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Last week, a new U.S. spy satellite was launched into orbit as part of a secretive military program enabling the surveillance of Earth from space.
A live webcast showing the Delta IV rocket blast into the sky from Vandenberg Air Force Base in California on Tuesday was blacked out just three minutes after liftoff due to the sensitive nature of the mission, dubbed “NROL-25.”
An official at the Vandenberg base told the Los Angeles Times that the NROL-25 was part of a “national security payload,” which could mean it is to be used for any number of purposes, possibly including domestic surveillance. The Wall Street Journal reported in 2007 that U.S. intelligence agencies, in the aftermath of the 9/11 terrorist attacks, had approved the use of spy satellites for domestic purposes, such as for monitoring border security.
Tag Archives | Spying
An alarming (or is it alarmist?) report by Daniel Golden for Bloomberg News:
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Michigan State University President Lou Anna K. Simon contacted the Central Intelligence Agency in late 2009 with an urgent question.
The school’s campus in Dubai needed a bailout and an unlikely savior had stepped forward: a Dubai-based company that offered to provide money and students.
Simon was tempted. She also worried that the company, which had investors from Iran and wanted to recruit students from there, might be a front for the Iranian government, she said. If so, an agreement could violate federal trade sanctions and invite enemy spies.
The CIA couldn’t confirm that the company wasn’t an arm of Iran’s government. Simon rejected the offer and shut down undergraduate programs in Dubai, at a loss of $3.7 million.
Hearkening back to Cold War anxieties, growing signs of spying on U.S. universities are alarming national security officials.
It has emerged that Michigan State Police have been using a high-tech mobile forensics device that can extract information from over 3,000 models of mobile phone, potentially grabbing all media content from your iPhone in under two minutes. The CelleBrite UFED is a handheld device that Michigan officers have been using since August 2008 to copy information from mobile phones belonging to motorists stopped for minor traffic violations. The device can circumvent password restrictions and extract existing, hidden, and deleted phone data, including call history, text messages, contacts, images, and geotags. In short, it can copy everything on your smartphone in a matter of minutes. Learning that the police had been using mobile forensic devices, the American Civil Liberties Union (ACLU) has issued freedom of information requests which demand that state officials open up the data collected, to better assess if penalised motorists warrant having their data copied...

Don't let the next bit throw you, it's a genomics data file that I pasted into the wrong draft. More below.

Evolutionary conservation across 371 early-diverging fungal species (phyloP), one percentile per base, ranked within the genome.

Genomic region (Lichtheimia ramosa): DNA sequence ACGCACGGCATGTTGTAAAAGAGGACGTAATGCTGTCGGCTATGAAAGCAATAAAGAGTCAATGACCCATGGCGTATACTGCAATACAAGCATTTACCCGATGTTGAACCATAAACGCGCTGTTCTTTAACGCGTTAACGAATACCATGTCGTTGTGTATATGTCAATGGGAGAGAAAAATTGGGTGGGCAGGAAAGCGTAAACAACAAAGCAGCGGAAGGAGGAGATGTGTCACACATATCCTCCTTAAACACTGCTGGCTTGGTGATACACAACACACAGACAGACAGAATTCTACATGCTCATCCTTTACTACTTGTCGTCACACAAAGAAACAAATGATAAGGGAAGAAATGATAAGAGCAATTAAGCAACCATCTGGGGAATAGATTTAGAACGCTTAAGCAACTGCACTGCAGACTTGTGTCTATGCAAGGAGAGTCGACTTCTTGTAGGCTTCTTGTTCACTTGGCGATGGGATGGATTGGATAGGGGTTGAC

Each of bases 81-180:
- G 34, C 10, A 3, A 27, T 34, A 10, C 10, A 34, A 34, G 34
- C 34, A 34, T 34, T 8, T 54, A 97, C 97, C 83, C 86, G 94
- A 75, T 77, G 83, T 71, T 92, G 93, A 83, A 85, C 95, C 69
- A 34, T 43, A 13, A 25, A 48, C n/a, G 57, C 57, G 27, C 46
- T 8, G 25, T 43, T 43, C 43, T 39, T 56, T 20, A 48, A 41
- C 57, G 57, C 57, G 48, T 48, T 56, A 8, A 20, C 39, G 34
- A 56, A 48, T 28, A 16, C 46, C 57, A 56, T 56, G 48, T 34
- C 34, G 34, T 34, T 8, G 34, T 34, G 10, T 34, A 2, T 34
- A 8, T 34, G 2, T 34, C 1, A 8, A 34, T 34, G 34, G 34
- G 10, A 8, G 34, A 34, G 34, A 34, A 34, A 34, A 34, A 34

If Americans aren’t disturbed by phone carriers’ practices of handing over cell phone users’ personal data to law enforcement en masse–in many cases without a warrant–we might at least be interested to learn just how much that service is costing us in tax dollars: often hundreds or thousands per individual snooped. Earlier this week the American Civil Liberties Union revealed a trove of documents it had obtained through Freedom of Information Requests to more than 200 police departments around the country. They show a pattern of police tracking cell phone locations and gathering other data like call logs without warrants, using devices that impersonate cell towers to intercept cellular signals, and encouraging officers to refrain from speaking about cell-tracking technology to the public, all detailed in a New York Times story...
“I was with the CIA for about three and a half months before I was sent to their secret psychiatric prison in Northern Virginia. I was a clandestine service trainee in their program so I wasn’t officially a spy yet. I was training to be a spy,” says Lynnae Williams. Reports Eli Lake on the Daily Beast:
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The Twitter feed belonging to Lynnae Williams at first glance looks like most Twitter feeds. There are tweets about what she is reading (Uncle Tom’s Cabin, Madame Bovary); tweets about politics (leans toward the Occupy movement); and tweets about food (tuna casserole, carrot-cake muffins).
But on closer inspection, the feed features something rare for Twitter and even the Internet: detailed disclosures about the CIA. On Tuesday for example, Williams tweeted, “The #Farm is #CIA’s training center near #Williamsburg, Virginia. I think it’s the Kisevalter Center or something.”
In other tweets, Williams, who in 2009 spent nearly four months training to be a CIA spy, details her own experiences with CIA case officers, psychiatrists, and the special security division of the agency that serves as the CIA’s police force.